+
 
 +
 
 +
If by pressing the "Back" button the tester can access previous pages but not access new ones, then it is not an authentication issue, but a browser history issue. If these pages contain sensitive data, it means that the application did not forbid the browser from storing it.
 +
 
 +
 
 
Authentication does not necessarily need to be involved in the testing. For example, when a user enters their email address in order to sign up to a newsletter, this information could be retrievable if not properly handled.
 
Authentication does not necessarily need to be involved in the testing. For example, when a user enters their email address in order to sign up to a newsletter, this information could be retrievable if not properly handled.
 +
 +
 
The "Back" button can be stopped from showing sensitive data. This can be done by:
 
The "Back" button can be stopped from showing sensitive data. This can be done by:
 
* Delivering the page over HTTPS.
 
* Delivering the page over HTTPS.
* Setting Cache-Control: must-revalidate
+
* Setting Cache-Control: must-re-validate
 +
 
  
 
'''Browser Cache'''<br>
 
'''Browser Cache'''<br>
Here we check that the application does not leak any sensitive data into the browser cache. In order to do that, we can use a proxy (such as WebScarab) and search through the server responses that belong to the session, checking that for every page that contains sensitive information the server instructed the browser not to cache any data. Such a directive can be issued in the HTTP response headers:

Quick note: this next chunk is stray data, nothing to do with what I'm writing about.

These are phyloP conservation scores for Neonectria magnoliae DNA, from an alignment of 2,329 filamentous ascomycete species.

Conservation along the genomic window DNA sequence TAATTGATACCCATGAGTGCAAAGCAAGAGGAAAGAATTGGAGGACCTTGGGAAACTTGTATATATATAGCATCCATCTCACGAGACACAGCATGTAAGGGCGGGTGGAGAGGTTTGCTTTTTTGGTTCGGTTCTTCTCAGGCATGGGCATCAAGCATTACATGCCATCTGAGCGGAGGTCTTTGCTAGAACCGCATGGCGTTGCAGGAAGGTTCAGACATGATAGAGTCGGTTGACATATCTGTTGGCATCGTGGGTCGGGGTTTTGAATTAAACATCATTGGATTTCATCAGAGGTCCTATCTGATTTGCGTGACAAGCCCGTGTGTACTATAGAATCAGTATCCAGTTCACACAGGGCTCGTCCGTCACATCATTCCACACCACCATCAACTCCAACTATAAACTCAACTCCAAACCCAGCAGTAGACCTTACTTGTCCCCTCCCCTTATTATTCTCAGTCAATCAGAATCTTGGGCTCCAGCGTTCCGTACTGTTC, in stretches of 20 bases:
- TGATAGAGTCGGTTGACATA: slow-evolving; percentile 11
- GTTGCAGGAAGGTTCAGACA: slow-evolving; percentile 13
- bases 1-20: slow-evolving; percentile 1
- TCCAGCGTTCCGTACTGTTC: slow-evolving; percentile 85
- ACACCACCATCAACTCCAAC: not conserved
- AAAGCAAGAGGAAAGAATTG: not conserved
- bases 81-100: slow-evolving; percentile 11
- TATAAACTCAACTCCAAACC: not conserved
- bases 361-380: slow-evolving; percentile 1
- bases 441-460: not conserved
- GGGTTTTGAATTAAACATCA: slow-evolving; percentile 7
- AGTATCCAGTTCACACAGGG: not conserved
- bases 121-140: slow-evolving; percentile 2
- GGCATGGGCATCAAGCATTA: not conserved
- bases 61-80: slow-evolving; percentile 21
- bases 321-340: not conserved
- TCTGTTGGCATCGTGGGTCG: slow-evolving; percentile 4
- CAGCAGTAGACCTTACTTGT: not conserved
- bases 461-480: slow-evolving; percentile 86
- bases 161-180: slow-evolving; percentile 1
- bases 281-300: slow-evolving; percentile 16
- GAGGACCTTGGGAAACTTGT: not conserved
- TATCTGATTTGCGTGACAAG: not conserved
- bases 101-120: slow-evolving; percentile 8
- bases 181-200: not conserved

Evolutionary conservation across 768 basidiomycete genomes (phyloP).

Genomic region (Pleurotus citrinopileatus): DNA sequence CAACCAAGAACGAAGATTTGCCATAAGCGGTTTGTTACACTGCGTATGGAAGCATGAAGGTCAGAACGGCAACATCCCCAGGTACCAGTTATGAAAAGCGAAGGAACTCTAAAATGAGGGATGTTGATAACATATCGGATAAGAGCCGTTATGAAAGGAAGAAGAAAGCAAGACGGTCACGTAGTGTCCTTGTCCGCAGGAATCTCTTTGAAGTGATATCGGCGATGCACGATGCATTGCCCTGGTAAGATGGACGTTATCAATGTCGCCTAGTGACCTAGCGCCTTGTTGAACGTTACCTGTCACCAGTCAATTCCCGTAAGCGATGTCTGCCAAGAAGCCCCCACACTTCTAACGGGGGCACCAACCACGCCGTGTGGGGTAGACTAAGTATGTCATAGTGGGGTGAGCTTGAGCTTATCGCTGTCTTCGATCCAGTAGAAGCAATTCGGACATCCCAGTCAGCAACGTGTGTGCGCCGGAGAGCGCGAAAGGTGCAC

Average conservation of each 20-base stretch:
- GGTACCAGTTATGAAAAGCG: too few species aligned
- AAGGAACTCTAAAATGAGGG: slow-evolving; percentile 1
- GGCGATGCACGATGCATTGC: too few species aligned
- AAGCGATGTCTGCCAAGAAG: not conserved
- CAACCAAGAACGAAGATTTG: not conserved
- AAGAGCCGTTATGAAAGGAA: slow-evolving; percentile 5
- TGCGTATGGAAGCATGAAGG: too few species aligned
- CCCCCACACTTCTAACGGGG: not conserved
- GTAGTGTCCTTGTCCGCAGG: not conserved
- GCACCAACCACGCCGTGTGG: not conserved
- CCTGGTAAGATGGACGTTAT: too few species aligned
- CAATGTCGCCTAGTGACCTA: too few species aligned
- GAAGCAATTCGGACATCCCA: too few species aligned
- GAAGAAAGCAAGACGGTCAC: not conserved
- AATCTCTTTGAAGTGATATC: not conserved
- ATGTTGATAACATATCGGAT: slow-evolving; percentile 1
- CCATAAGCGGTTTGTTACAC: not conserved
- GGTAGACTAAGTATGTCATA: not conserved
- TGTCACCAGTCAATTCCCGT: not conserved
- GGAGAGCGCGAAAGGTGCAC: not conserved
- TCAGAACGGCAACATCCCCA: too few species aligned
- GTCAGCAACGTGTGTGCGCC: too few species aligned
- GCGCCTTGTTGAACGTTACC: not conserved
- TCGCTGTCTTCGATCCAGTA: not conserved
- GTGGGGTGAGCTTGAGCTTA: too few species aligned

+
Here testers check that the application does not leak any sensitive data into the browser cache. In order to do that, they can use a proxy (such as WebScarab) and search through the server responses that belong to the session, checking that for every page that contains sensitive information the server instructed the browser not to cache any data. Such a directive can be issued in the HTTP response headers:
 
* Cache-Control: no-cache, no-store
 
* Cache-Control: no-cache, no-store
 
* Expires: 0
 
* Expires: 0
 
* Pragma: no-cache
 
* Pragma: no-cache
 +
 +
 
These directives are generally robust, although additional flags may be necessary for the Cache-Control header in order to better prevent persistently linked files on the filesystem. These include:
 
These directives are generally robust, although additional flags may be necessary for the Cache-Control header in order to better prevent persistently linked files on the filesystem. These include:
 
* Cache-Control: must-revalidate, pre-check=0, post-check=0, max-age=0, s-maxage=0
 
* Cache-Control: must-revalidate, pre-check=0, post-check=0, max-age=0, s-maxage=0
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</pre>
 
</pre>
  
For instance, if we are testing an e-commerce application, we should look for all pages that contain a credit card number or some other financial information, and check that all those pages enforce the no-cache directive.
+
 
On the other hand, if we find pages that contain critical information but that fail to instruct the browser not to cache their content, we know that sensitive information will be stored on the disk, and we can double-check that simply by looking for it in the browser cache. The exact location where that information is stored depends on the client operating system and on the browser that has been used. Here are some examples: